A page from the comic book, "March."  It is a vivid first-hand account of Congressman John Lewis' lifelong struggle for civil and human rights.
(Courtesy Top Shelf Productions)
August 31, 2013

Graphic Novel Depicts John Lewis' 'March' Toward Justice

John Lewis is the only person to have spoken at the 1963 March on Washington who is still alive. He was just 23 years old when he addressed the crowd of more than 200,000 at the Lincoln Memorial 50 years ago.

Lewis is a pillar of the civil rights movement. The son of sharecroppers in rural Alabama, he went on to become the president of the Student Non-violent Coordinating Committee (SNCC), and then eventually, a U.S. Congressman from Georgia.

His story has been told before in documentaries and books, but now he's putting his life story into the form of a graphic novel, March. Every superhero has an origin story — and so does the graphic novel of John Lewis' life.

A bunch of staffers on the Lewis' 2008 re-election campaign were sitting around, talking about what they would do next, including staffer Andrew Aydin.

"Unashamed, I said I would be going to a comic book convention. And there was a little teasing, but Congressman Lewis stood up for me," recalls Aydin.

"And I just said, 'You shouldn't laugh. At another time in another period there was a comic book called the Montgomery story ― Martin Luther King Jr. and the Montgomery story — that inspired me ―"

Imagine a young John Lewis in 1958 — 18-years old — having arrived at college, picking up a comic book. Lewis says the comic tuned him in to the greater story:

The comic book tells the story of Rosa Parks' symbolic refusal ― but it also gives a detailed account of how to protest non-violently. It was a lesson Lewis took to heart when he staged sit-ins at segregated lunch counters in Nashville in the late '50s.

"It was on February the 13th and we had the very first sit in here. I took my seat at the counter, I asked the waitress for a hamburger and a coke," Lewis says in a 1960 NBC documentary.

Lewis' staffer, Andrew Aydin, knew the history but didn't know about the old comic book. Aydin became convinced Lewis should tell his story as a graphic novel. But Lewis wasn't so sure.

"I thought he was somewhat out of his mind? Why would I be writing a comic book?" Lewis says.

But then he thought back: "I do remember reading the Montgomery story comic book, and I said, 'Yes, if you would do it with me.' And it's been a labor of love."

That labor brought them all the way to San Diego's Comic Con — the geek and supernatural mecca known for its outlandish costumes and.

Waiting in line were three Dr. Whos, four Wolverines, and that one guy in an elaborate Transformers outfit. But they weren't waiting to see the stars from the latest sci-fi movie. Hundreds of people stood in line to have Congressman Lewis sign their copies of March.

Among the Comic Con fans was Mary Clark, a teacher at San Elijo Middle School in San Marcos, Calif.

"This will go into my library collection ― as a graphic novel, sometimes students who aren't really enthusiastic readers will pick it up thinking its about the pictures ― so to be able to give them a story along side those pictures... and something as powerful as Congressman Lewis' story..." says Clark.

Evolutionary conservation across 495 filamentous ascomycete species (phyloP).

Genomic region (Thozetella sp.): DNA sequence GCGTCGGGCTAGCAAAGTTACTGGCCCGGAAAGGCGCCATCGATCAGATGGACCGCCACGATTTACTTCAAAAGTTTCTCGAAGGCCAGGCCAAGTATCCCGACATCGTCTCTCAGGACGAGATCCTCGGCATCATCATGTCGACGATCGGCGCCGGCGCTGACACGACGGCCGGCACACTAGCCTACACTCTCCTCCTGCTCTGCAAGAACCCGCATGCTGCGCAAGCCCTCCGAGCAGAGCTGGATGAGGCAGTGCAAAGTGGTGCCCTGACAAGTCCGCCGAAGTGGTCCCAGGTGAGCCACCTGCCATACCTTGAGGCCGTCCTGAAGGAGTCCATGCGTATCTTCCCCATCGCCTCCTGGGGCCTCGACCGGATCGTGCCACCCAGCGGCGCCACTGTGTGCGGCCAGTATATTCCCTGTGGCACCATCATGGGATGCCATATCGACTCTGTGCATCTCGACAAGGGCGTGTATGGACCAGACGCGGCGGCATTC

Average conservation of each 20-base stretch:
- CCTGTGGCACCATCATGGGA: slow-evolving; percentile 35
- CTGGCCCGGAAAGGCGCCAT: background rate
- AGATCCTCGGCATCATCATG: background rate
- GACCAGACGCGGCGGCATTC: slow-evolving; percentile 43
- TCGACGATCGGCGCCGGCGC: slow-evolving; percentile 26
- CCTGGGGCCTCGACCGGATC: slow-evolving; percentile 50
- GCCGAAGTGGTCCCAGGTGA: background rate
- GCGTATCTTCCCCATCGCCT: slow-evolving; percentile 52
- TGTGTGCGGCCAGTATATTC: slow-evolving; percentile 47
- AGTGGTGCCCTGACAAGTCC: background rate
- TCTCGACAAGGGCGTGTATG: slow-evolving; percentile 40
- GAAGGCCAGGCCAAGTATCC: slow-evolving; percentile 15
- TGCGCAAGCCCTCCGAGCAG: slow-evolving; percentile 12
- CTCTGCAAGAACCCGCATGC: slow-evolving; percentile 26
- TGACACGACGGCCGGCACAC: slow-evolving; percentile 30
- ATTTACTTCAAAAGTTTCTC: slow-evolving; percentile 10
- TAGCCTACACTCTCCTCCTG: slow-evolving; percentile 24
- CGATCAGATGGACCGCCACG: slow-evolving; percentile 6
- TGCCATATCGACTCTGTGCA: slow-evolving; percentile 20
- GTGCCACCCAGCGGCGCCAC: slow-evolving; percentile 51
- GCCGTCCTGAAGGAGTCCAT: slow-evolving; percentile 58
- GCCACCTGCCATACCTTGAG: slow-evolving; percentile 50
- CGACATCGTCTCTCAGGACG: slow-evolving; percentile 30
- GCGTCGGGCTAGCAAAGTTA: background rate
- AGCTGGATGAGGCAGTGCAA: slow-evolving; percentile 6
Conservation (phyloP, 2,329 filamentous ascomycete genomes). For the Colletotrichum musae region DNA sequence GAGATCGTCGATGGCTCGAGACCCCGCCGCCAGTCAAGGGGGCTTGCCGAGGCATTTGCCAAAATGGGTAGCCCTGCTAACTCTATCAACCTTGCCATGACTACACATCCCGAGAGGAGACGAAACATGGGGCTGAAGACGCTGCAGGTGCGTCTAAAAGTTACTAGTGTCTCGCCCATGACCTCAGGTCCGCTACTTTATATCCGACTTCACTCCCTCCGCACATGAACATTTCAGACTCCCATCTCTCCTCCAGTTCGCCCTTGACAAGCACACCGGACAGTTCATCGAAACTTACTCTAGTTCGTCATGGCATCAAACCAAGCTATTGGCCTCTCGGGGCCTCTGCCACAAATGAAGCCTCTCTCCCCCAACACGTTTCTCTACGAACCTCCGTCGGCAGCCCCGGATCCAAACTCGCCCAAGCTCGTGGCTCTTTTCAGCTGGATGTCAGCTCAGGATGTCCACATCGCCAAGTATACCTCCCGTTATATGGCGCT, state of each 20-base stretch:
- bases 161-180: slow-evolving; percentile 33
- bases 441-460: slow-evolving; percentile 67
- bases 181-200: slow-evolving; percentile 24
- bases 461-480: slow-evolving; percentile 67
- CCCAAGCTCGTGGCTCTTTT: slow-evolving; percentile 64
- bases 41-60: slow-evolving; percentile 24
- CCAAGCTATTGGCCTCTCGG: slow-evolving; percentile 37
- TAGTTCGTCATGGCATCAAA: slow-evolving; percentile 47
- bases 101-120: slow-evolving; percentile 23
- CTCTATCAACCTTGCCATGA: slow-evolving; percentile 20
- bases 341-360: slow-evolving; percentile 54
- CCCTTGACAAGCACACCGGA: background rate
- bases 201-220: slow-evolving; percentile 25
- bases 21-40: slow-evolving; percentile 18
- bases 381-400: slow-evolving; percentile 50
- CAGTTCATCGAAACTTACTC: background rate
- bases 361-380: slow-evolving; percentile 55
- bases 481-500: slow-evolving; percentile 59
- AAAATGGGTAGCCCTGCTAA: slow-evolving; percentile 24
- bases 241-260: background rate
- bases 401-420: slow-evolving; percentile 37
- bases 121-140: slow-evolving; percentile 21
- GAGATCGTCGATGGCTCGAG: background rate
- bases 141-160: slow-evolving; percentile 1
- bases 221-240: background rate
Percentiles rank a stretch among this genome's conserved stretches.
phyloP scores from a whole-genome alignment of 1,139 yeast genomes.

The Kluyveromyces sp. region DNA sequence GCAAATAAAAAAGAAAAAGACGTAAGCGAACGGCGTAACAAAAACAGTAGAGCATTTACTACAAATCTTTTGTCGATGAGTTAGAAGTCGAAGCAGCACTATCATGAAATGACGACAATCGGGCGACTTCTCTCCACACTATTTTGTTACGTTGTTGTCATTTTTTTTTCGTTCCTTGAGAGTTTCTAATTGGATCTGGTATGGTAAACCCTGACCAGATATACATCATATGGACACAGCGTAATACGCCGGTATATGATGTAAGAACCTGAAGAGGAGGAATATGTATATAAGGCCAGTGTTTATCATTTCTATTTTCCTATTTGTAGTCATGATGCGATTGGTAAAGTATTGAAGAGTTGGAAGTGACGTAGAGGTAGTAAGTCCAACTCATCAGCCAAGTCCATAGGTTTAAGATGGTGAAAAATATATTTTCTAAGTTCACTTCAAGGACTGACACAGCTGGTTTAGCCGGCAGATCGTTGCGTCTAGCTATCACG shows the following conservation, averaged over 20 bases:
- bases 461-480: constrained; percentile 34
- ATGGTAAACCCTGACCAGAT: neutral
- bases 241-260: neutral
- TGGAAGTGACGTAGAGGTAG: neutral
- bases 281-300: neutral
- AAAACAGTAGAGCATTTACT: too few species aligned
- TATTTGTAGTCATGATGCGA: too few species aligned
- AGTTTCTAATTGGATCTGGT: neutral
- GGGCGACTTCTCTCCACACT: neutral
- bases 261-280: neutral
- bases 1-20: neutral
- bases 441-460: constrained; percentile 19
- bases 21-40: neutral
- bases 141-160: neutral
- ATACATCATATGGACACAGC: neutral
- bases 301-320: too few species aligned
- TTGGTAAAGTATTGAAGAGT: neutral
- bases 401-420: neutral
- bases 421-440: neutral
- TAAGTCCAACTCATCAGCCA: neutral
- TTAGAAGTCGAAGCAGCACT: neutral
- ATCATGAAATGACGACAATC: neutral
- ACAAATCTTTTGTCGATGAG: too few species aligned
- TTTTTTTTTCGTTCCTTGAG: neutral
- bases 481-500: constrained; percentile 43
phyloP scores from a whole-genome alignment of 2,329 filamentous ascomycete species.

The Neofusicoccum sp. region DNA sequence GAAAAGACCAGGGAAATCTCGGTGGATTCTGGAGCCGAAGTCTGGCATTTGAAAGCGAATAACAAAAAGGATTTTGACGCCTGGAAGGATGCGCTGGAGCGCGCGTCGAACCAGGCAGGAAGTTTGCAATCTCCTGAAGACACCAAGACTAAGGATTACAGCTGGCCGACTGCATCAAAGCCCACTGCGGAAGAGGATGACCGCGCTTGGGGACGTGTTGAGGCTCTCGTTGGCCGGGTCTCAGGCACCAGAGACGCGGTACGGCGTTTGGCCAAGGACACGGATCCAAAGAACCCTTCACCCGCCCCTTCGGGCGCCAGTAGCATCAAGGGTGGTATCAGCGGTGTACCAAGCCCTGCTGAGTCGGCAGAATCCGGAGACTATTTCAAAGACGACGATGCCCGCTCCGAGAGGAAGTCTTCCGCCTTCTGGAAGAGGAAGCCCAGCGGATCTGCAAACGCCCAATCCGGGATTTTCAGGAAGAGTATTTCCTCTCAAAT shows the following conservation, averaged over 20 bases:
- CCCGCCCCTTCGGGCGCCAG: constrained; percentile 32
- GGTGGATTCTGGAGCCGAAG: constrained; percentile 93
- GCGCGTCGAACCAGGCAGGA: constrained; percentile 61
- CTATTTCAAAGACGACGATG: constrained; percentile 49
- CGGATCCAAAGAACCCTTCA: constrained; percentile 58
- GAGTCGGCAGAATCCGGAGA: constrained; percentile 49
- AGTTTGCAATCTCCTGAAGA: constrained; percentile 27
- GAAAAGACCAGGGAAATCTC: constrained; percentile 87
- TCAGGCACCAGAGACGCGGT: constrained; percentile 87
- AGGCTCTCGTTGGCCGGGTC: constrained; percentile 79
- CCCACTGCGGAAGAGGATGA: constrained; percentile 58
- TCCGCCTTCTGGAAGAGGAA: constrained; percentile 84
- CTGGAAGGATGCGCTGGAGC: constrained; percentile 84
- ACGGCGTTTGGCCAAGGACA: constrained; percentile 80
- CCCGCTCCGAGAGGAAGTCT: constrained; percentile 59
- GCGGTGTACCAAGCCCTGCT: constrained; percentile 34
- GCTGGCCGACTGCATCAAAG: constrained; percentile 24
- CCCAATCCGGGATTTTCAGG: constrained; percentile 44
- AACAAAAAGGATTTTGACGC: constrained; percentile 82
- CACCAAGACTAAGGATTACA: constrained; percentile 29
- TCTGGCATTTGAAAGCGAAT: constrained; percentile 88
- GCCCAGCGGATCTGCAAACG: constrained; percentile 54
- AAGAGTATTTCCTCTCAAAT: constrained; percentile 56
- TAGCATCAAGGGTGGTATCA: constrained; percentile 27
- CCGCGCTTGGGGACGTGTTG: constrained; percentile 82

That story ­spanning the Congressman's seven decades, will be told in three books. March is the first.

It begins with John Lewis as an old man waking on a dark early morning in Washington, D.C. ­It's 2009, the day of President Barack Obama's inauguration. Quickly the reader is sent back in time ― to Lewis' childhood, when he was taking care of his sharecropper parents' chickens ― practicing sermons on the young birds. The pictures are black and white, and graphic artist Nate Powell renders Lewis' life in shadow. Powell says he drew the story close to the ground, the way a child would experience the world.

I could slip into his shoes for that second and I knew precisely what it was like to witness the baptism of these chickens ― the loss of a beloved hen down a well. Hiding under the porch so that he could sneak away from his house in order to get an education each day and hop on the bus with his mom chasing after him.

The up-close perspective ― sometimes so close you only see what Lewis is seeing ― gives way to wide shots and birds' eye views as the story shifts to sit-ins and marches. Powell says there were things that were tough to draw.

"Trying to find the appropriate and powerful way to respectfully depict the murder of Emmett Till," Powell said, for instance.

Till was a 14-year-old boy brutally killed in Mississippi for allegedly whistling at a white woman. His murder received national attention and helped galvanize the civil rights movement. In the graphic novel, we see an image of Till's mangled body. Drawn from above, after Till has been dragged from the river, Powell makes thin jagged lines of ink to create a sense of human flesh that's turned into broken twigs.

Lewis says, just like the Martin Luther King comic book that inspired him, March is also a primer on non-violence. The Congressman says this is a lesson he and his co-authors, Aydin and Powell, want to keep alive.

"I remember hearing Martin Luther King Jr. preach from time to time," says Lewis. "And his father would be in the pulpit. And he would say, 'Son―make it plain―make it plain.'­ So between Nate and Andrew, they made it plain."

 

 
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A spectator on the National Mall holds an image of President Obama and Martin Luther King during the 2013 presidential inauguration in January.
August 28, 2013

Speaking At The Lincoln Memorial, Obama Assesses 'The Dream'

Thousands gathered under gray skies in Washington, D.C. on Wednesday to mark the 50th anniversary of the 1963 March on Washington.

They gathered in the exact same spot where the Rev. Dr. Martin Luther King Jr. delivered his "I Have a Dream" speech, and many of the same themes — equality, dignity, unity — echoed through the crowd.

President Obama was joined by the King family and former Presidents Bill Clinton and Jimmy Carter on the steps of the Lincoln Memorial.